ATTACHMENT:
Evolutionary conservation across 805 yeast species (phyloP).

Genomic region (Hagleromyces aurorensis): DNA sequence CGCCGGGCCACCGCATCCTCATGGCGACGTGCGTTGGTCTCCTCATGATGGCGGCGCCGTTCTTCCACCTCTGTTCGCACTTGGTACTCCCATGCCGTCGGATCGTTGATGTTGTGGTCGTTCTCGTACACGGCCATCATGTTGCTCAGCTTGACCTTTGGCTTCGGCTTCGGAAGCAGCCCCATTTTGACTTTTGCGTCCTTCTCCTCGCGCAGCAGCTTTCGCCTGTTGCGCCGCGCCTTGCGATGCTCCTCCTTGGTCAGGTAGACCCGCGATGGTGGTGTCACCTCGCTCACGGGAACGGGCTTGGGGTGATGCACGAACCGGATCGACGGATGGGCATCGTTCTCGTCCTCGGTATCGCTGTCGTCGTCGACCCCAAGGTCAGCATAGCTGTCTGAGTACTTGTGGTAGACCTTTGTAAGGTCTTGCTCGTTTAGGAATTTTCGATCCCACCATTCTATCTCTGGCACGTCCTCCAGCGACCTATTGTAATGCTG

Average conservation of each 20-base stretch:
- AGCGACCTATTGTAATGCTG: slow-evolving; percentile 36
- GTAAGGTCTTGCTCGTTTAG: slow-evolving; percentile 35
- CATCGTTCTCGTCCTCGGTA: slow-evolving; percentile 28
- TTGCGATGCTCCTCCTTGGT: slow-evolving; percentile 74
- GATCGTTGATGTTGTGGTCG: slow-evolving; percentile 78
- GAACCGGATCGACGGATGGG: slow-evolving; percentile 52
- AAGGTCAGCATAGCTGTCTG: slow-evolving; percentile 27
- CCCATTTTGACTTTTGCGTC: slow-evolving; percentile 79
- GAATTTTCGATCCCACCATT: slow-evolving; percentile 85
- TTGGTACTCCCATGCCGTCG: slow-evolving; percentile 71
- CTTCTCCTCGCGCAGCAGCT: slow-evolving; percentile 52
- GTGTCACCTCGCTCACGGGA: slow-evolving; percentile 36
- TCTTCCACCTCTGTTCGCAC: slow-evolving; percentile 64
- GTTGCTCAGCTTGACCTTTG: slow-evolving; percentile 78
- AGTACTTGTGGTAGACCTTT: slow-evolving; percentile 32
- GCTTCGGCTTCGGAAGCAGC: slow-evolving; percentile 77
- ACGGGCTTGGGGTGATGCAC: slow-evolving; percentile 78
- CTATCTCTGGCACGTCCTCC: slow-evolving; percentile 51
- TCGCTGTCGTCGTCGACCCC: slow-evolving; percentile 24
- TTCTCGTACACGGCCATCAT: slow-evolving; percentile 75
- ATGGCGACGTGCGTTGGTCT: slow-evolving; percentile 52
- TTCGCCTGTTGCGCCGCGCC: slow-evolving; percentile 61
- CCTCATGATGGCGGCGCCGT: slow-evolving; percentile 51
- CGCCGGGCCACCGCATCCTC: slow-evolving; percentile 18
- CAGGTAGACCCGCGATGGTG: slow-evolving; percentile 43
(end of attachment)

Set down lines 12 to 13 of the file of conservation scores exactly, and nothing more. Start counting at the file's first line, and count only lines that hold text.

- GAATTTTCGATCCCACCATT: slow-evolving; percentile 85
- TTGGTACTCCCATGCCGTCG: slow-evolving; percentile 71